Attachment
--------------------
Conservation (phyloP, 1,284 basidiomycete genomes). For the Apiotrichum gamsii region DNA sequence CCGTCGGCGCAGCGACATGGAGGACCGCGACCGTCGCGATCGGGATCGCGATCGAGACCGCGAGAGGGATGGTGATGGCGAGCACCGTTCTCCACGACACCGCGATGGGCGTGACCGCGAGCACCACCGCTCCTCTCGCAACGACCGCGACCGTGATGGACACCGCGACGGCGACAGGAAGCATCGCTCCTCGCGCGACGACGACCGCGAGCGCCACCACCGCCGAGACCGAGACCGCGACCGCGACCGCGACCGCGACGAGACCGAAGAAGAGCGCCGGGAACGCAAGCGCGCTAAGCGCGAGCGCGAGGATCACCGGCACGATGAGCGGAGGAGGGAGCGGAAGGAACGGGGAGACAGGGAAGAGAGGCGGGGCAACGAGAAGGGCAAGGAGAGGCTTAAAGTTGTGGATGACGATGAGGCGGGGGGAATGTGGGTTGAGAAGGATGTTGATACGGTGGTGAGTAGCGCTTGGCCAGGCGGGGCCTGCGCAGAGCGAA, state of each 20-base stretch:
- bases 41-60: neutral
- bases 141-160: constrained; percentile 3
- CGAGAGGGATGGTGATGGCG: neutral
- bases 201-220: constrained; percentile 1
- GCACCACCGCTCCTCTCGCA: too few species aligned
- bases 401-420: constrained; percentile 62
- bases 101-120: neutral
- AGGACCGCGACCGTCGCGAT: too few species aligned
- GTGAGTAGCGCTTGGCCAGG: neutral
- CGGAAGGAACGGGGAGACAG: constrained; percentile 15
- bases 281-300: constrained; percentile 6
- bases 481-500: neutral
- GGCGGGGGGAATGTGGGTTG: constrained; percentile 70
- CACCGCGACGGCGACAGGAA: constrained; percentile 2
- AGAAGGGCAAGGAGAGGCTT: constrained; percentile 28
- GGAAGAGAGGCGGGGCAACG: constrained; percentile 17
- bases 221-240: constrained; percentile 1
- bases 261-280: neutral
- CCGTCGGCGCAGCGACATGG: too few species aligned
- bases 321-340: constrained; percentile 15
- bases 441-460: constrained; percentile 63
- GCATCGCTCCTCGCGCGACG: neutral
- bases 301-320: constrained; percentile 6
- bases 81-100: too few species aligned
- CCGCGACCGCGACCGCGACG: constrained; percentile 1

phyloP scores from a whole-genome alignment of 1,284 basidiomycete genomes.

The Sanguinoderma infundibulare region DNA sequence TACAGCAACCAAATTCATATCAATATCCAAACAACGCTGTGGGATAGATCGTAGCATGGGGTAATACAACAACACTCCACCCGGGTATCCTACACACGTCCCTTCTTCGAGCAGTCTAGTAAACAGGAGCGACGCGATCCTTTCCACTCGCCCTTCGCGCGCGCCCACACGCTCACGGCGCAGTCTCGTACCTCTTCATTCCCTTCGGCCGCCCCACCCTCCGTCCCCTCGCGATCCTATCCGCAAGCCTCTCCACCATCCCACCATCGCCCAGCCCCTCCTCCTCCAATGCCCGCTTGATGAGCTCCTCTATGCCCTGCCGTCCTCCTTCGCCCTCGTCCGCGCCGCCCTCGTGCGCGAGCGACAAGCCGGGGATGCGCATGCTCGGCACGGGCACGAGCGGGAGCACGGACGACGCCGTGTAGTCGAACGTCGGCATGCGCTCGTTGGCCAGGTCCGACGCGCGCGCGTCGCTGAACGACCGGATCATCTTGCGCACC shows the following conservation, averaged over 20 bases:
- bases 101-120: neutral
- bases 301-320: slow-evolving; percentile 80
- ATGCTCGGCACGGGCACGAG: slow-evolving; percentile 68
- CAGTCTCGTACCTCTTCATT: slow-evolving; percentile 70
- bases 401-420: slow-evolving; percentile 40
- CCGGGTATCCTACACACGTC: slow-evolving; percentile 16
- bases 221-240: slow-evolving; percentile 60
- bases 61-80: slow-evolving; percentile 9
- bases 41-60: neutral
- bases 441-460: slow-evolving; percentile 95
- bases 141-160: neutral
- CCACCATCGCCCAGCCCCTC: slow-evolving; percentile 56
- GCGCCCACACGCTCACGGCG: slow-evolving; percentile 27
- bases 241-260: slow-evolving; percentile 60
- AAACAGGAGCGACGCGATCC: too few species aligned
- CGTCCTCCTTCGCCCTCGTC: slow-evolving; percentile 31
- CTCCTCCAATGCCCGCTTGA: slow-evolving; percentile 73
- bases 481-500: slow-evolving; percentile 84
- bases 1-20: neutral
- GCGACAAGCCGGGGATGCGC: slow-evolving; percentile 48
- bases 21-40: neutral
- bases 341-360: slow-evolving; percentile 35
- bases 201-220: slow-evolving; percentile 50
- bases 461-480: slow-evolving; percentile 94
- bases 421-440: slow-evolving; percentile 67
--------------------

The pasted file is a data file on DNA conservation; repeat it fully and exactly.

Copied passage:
Conservation (phyloP, 1,284 basidiomycete genomes). For the Apiotrichum gamsii region DNA sequence CCGTCGGCGCAGCGACATGGAGGACCGCGACCGTCGCGATCGGGATCGCGATCGAGACCGCGAGAGGGATGGTGATGGCGAGCACCGTTCTCCACGACACCGCGATGGGCGTGACCGCGAGCACCACCGCTCCTCTCGCAACGACCGCGACCGTGATGGACACCGCGACGGCGACAGGAAGCATCGCTCCTCGCGCGACGACGACCGCGAGCGCCACCACCGCCGAGACCGAGACCGCGACCGCGACCGCGACCGCGACGAGACCGAAGAAGAGCGCCGGGAACGCAAGCGCGCTAAGCGCGAGCGCGAGGATCACCGGCACGATGAGCGGAGGAGGGAGCGGAAGGAACGGGGAGACAGGGAAGAGAGGCGGGGCAACGAGAAGGGCAAGGAGAGGCTTAAAGTTGTGGATGACGATGAGGCGGGGGGAATGTGGGTTGAGAAGGATGTTGATACGGTGGTGAGTAGCGCTTGGCCAGGCGGGGCCTGCGCAGAGCGAA, state of each 20-base stretch:
- bases 41-60: neutral
- bases 141-160: constrained; percentile 3
- CGAGAGGGATGGTGATGGCG: neutral
- bases 201-220: constrained; percentile 1
- GCACCACCGCTCCTCTCGCA: too few species aligned
- bases 401-420: constrained; percentile 62
- bases 101-120: neutral
- AGGACCGCGACCGTCGCGAT: too few species aligned
- GTGAGTAGCGCTTGGCCAGG: neutral
- CGGAAGGAACGGGGAGACAG: constrained; percentile 15
- bases 281-300: constrained; percentile 6
- bases 481-500: neutral
- GGCGGGGGGAATGTGGGTTG: constrained; percentile 70
- CACCGCGACGGCGACAGGAA: constrained; percentile 2
- AGAAGGGCAAGGAGAGGCTT: constrained; percentile 28
- GGAAGAGAGGCGGGGCAACG: constrained; percentile 17
- bases 221-240: constrained; percentile 1
- bases 261-280: neutral
- CCGTCGGCGCAGCGACATGG: too few species aligned
- bases 321-340: constrained; percentile 15
- bases 441-460: constrained; percentile 63
- GCATCGCTCCTCGCGCGACG: neutral
- bases 301-320: constrained; percentile 6
- bases 81-100: too few species aligned
- CCGCGACCGCGACCGCGACG: constrained; percentile 1

phyloP scores from a whole-genome alignment of 1,284 basidiomycete genomes.

The Sanguinoderma infundibulare region DNA sequence TACAGCAACCAAATTCATATCAATATCCAAACAACGCTGTGGGATAGATCGTAGCATGGGGTAATACAACAACACTCCACCCGGGTATCCTACACACGTCCCTTCTTCGAGCAGTCTAGTAAACAGGAGCGACGCGATCCTTTCCACTCGCCCTTCGCGCGCGCCCACACGCTCACGGCGCAGTCTCGTACCTCTTCATTCCCTTCGGCCGCCCCACCCTCCGTCCCCTCGCGATCCTATCCGCAAGCCTCTCCACCATCCCACCATCGCCCAGCCCCTCCTCCTCCAATGCCCGCTTGATGAGCTCCTCTATGCCCTGCCGTCCTCCTTCGCCCTCGTCCGCGCCGCCCTCGTGCGCGAGCGACAAGCCGGGGATGCGCATGCTCGGCACGGGCACGAGCGGGAGCACGGACGACGCCGTGTAGTCGAACGTCGGCATGCGCTCGTTGGCCAGGTCCGACGCGCGCGCGTCGCTGAACGACCGGATCATCTTGCGCACC shows the following conservation, averaged over 20 bases:
- bases 101-120: neutral
- bases 301-320: slow-evolving; percentile 80
- ATGCTCGGCACGGGCACGAG: slow-evolving; percentile 68
- CAGTCTCGTACCTCTTCATT: slow-evolving; percentile 70
- bases 401-420: slow-evolving; percentile 40
- CCGGGTATCCTACACACGTC: slow-evolving; percentile 16
- bases 221-240: slow-evolving; percentile 60
- bases 61-80: slow-evolving; percentile 9
- bases 41-60: neutral
- bases 441-460: slow-evolving; percentile 95
- bases 141-160: neutral
- CCACCATCGCCCAGCCCCTC: slow-evolving; percentile 56
- GCGCCCACACGCTCACGGCG: slow-evolving; percentile 27
- bases 241-260: slow-evolving; percentile 60
- AAACAGGAGCGACGCGATCC: too few species aligned
- CGTCCTCCTTCGCCCTCGTC: slow-evolving; percentile 31
- CTCCTCCAATGCCCGCTTGA: slow-evolving; percentile 73
- bases 481-500: slow-evolving; percentile 84
- bases 1-20: neutral
- GCGACAAGCCGGGGATGCGC: slow-evolving; percentile 48
- bases 21-40: neutral
- bases 341-360: slow-evolving; percentile 35
- bases 201-220: slow-evolving; percentile 50
- bases 461-480: slow-evolving; percentile 94
- bases 421-440: slow-evolving; percentile 67